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“Really?! No … wow. Hey, it’s 2016!”

Nine times out of 10 that is the response I get when I tell people I met my future wife on Tinder. People’s reactions usually convey a mixture of shock, enthusiasm and judgment. It’s a little like: “Good for you. But there’s no way I would ever do that!”

And that’s fine. I don’t need anyone else to “approve” of how I met my fiancee, Nicole. We’re embracing our origin story. Nothing about our relationship feels any less real than what others have, so why lie about how we first connected? I’ve never thought to myself: “Man, I really love Nicole. But I would love her so much more if we had met on the subway or at a dive bar in the East Village!”

When I joined Tinder, I had lived in New York for 3½ years. I finally felt secure professionally. But I didn’t have a real community in the city. I hadn’t found a group of people that made me feel at home. And I had been single so long that I figured a long-term relationship or marriage probably wasn’t going to happen, either.

Nicole was only my second Tinder date. I would talk to people often on the app, but rarely did a conversation lead to a date. It seemed like the same basic conversation over and over again. Looking back, I don’t think I was doing much to really engage with people. I was so excited about my date with Nicole because the week leading up to it, the banter-by-text was so great. It was a real Tom Hanks-Meg Ryan situation.

On our first date, we laughed the whole night. She was honest, funny and beautiful — and I was never afraid to be as direct with her as she was with the world. She told me she was not hungry because she had free lunch at her office that day and she had two of them. She told me that my arm hair looked beautiful in the candlelight. At one point, she went to use the restroom, and she said: “I know I don’t really know you, but I’m going leave my purse here, but please don’t steal my identity or my money.” She made a joke about our goodnight kiss that was simultaneously funny but also reassured me that there would be one. She just owned her entire being. She was not apologetic, and she did not have any guard up.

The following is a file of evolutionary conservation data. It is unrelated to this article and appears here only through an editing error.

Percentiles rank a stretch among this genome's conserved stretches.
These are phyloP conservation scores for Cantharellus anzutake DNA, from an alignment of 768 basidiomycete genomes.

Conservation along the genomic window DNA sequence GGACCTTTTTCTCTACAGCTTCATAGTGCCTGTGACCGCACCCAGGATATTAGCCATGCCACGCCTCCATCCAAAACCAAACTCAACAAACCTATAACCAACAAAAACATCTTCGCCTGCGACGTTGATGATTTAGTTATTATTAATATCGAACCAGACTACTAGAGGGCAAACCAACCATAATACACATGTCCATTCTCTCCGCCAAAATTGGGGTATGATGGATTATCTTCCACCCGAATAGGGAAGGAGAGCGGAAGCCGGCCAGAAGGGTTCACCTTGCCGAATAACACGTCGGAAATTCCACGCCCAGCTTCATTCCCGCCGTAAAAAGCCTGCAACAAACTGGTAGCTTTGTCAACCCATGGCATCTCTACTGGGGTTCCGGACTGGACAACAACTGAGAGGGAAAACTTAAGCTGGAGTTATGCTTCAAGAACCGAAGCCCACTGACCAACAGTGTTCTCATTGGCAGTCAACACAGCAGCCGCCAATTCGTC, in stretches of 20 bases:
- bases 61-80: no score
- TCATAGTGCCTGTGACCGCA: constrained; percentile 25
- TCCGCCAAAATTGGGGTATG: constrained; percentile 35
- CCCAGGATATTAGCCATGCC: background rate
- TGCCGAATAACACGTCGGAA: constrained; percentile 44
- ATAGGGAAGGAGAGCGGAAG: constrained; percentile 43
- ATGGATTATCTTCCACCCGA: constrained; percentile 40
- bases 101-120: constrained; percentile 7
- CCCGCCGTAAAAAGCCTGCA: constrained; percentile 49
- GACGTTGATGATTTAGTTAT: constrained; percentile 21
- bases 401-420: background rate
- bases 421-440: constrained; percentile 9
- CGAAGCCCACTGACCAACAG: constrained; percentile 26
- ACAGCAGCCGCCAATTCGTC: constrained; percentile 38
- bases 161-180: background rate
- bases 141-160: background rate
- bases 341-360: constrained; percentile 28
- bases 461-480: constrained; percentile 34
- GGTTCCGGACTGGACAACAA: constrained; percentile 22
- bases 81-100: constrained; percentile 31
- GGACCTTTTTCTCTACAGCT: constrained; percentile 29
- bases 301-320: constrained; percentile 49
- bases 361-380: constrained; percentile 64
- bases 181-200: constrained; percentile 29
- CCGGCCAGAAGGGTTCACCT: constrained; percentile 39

This allowed me to be completely at home. She was so forward and open that it felt natural for me to do that, too. I was never worried that she didn’t want the full Russell. I texted my friend Jackie while on the date and said “I’m going to marry this woman.”

That great dynamic that Nicole and I had right from the start was not because of Tinder. It would have been possible no matter how we had met. But because she was so open, it allowed me to be less guarded as well.

We also met at a time when I was allowing myself to be vulnerable. I was making a conscious effort to focus on aspects of my life that I had been ignoring or was afraid to think about. I started writing. I started questioning more. I found friends. I joined a sketch comedy group and gained a whole community that is now integral in my life. And I found a true partnership in Nicole.

It was scary to admit that I was lonely — and that I wanted friends and a companion. But why? Why do we view loneliness as pathetic? As humans, we are all going to feel lonely. Maybe if we felt comfortable admitting loneliness, there wouldn’t be so much shame and judgment around it. Maybe it wouldn’t feel so crippling.

Showing vulnerability is not a cool thing for people to do. Both men and women are discouraged from it. As men, it’s ingrained in us that sharing too much is feminine. (If that’s the case, we could all use a little more femininity.) And women are often mocked for being too sensitive or “emotional,” when many times they’re just sharing an honest opinion of how something made them feel. In both cases, we may try to live up to gendered roles or expectations without thinking about how we actually feel.

People think vulnerability is weak. Being vulnerable is also scary, because it puts you in a terrain that can be uncomfortable or uncertain. But such risks can lead you to unexpected places. It was empowering to be around someone like Nicole, someone who took risks and found positivity because of them.

There’s not a whole lot in a person’s Tinder profile. It’s a few pictures, maybe a two-sentence blurb. Daters can feel a huge amount of pressure to completely encapsulate themselves while coming across as charming, funny and interesting. With this setup, I could feel the pressure to present the protected, false and wildly perfect version of myself. But from my first texts with Nicole, I felt safe enough to let go of a lot of that. When I typed “poiiiifect” (instead of “perfect”) and she responded well, I knew that was a good sign.

I don’t know what would’ve happened if Nicole had presented a different, guards-up version of herself. I suppose I would have mirrored that back at her, and things would have been much different. We would have played those games that many couples put themselves through.

I was never interested in that scenario, though.

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